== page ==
Hilary Devine, Adrian Peralta-Alva, Hoda Selim, Preya Sharma, Ludger Wocken, and Luc Eyraud
The Covid-19 pandemic has aggravated the tension between large development needs in infrastructure and scarce public resources. To alleviate this tension and promote a strong and job-rich recovery from the crisis, Africa needs to mobilize more financing from and to the private sector.
Ms. Dora Benedek, Mr. Edward R Gemayel, Mr. Abdelhak S Senhadji, and Alexander F. Tieman
The COVID-19 pandemic hit countries’ development agendas hard. The ensuing recession has pushed millions into extreme poverty and has shrunk government resources available for spending on achieving the United Nations Sustainable Development Goals (SDGs). This Staff Discussion Note assesses the current state of play on funding SDGs in five key development areas: education, health, roads, electricity, and water and sanitation, using a newly developed dynamic macroeconomic framework.
The contents of this report constitute technical advice provided by the staff of the IMF to the authorities of Nigeria in response to their request for technical assistance. Unlocking the potential of a rapidly growing population requires substantial improvements in human and physical capital. Nigeria is Africa’s most populous country and its largest economy. Recognizing challenges, Nigeria has embraced the Sustainable Development Goals (SDGs) Agenda. The Economic Recovery and Growth Plan 2017–2020 gives prominence to economic, social and environmental issues. This report assesses additional spending associated with making substantial progress along the SDGs. The report focuses on critical areas of human and physical capital. For each sector, the report documents progress to date, assesses Nigeria relative to peers, highlights challenges, and estimates the spending to make substantial SDG progress. Nigeria has shown gradual improvements in education. A gradual and strategic approach should be considered given the relatively large additional spending.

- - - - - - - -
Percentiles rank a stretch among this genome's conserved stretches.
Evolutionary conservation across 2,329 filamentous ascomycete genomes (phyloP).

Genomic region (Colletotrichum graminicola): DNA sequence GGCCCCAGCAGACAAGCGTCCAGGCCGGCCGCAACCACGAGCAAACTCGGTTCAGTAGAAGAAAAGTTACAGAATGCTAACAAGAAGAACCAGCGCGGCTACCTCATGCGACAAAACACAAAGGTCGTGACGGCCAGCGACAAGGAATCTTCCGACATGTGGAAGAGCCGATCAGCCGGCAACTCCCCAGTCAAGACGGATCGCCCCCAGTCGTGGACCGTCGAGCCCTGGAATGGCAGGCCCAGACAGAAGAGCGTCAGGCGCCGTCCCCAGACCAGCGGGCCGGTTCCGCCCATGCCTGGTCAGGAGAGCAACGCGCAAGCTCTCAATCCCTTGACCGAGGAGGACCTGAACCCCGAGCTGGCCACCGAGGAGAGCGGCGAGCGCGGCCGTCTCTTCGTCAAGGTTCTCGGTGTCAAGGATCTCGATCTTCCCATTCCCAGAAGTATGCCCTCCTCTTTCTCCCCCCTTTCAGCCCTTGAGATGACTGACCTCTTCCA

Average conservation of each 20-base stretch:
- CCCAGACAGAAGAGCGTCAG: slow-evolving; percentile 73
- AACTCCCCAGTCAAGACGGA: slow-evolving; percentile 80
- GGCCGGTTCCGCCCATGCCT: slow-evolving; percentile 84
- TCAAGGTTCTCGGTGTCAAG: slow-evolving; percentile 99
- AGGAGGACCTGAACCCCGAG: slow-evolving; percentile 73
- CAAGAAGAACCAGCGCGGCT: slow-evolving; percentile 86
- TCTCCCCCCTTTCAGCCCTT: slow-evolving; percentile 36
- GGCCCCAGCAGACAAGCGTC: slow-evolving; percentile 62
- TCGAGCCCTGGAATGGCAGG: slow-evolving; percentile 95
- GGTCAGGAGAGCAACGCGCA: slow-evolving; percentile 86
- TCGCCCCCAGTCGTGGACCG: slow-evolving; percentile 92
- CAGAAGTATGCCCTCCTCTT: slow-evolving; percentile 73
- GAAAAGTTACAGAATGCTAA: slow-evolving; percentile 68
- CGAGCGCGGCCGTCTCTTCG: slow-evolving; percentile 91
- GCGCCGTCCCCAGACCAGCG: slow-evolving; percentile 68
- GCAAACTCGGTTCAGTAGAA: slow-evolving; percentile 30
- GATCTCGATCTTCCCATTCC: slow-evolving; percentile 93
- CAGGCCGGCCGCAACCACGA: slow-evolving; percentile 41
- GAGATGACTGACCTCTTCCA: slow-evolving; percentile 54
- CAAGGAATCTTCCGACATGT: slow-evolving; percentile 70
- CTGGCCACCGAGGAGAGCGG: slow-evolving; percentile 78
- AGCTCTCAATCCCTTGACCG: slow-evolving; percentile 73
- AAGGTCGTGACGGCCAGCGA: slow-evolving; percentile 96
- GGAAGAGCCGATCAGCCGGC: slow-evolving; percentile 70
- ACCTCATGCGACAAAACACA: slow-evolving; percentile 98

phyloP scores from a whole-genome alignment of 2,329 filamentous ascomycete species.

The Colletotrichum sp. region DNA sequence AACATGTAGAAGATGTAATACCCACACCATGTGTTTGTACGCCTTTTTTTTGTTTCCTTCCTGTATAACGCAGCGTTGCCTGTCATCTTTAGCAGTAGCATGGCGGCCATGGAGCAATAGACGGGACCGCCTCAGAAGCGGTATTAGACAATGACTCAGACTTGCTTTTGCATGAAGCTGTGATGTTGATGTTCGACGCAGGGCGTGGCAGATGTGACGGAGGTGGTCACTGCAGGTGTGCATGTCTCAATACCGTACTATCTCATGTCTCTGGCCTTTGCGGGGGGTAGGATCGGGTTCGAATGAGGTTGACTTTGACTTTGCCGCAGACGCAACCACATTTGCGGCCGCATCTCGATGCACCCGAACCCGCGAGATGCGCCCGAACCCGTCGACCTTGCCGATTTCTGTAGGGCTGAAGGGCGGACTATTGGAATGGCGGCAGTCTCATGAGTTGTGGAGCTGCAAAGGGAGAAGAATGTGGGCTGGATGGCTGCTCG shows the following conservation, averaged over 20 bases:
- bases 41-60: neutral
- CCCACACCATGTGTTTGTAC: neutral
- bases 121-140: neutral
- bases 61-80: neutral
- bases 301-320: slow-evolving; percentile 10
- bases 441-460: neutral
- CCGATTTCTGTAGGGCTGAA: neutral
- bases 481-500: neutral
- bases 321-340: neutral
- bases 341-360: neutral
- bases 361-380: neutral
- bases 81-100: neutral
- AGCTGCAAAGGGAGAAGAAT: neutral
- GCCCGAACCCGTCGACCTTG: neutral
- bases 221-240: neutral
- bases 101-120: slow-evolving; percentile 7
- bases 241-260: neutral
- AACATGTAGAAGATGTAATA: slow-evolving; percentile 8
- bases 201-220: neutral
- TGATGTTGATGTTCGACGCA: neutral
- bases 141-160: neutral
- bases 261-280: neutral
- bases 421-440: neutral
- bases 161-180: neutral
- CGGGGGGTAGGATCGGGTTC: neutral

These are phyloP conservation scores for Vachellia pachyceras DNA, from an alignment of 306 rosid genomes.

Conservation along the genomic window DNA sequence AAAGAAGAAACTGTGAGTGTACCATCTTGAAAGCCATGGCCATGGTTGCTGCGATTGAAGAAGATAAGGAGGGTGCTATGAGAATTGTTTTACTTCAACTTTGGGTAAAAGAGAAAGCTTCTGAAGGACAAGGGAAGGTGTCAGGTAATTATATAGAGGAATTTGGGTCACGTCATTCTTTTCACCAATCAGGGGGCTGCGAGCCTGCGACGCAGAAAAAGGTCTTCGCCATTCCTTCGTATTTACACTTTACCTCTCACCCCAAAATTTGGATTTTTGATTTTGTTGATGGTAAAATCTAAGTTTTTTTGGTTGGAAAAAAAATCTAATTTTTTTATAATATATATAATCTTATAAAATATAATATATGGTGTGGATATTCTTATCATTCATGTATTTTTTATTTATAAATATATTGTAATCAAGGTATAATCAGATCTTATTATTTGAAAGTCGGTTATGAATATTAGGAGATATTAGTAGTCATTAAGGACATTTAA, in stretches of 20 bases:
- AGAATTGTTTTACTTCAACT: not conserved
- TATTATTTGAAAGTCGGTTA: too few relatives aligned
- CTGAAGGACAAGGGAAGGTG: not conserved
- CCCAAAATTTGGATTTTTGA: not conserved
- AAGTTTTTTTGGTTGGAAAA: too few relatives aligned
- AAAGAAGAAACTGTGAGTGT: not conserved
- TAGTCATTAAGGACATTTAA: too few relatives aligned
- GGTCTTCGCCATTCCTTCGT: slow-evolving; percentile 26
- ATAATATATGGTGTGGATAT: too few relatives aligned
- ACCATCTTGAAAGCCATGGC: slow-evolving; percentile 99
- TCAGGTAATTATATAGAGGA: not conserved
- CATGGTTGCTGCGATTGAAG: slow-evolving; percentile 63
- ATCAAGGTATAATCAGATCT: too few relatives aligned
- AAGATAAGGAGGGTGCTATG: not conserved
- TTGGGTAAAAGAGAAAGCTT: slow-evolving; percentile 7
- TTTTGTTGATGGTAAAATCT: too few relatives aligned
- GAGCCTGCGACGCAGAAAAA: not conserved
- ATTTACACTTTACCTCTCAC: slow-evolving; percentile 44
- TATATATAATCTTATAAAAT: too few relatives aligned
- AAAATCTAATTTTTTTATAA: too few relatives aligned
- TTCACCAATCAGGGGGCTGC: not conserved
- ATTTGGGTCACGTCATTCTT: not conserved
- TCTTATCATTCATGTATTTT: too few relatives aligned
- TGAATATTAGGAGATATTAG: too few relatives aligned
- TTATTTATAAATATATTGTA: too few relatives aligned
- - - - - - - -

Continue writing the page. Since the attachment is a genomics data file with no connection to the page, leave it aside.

This paper documents the additional spending that is required for sub-Saharan Africa (SSA) to achieve meaningful progress in SDGs by 2030. Benin and Rwanda are presented in detail through case studies. The main lessons are: i) average additional spending across SSA is significant, at 19 percent of GDP in 2030; ii) countries must prioritize their development objectives according to their capacity to deliver satisfactory outcomes, iii) financing strategies should articulate multiple sources given the scale of additional spending, and iv) strong national ownership of SDGs is key and should be reflected in long-term development plans and medium-term policy commitments.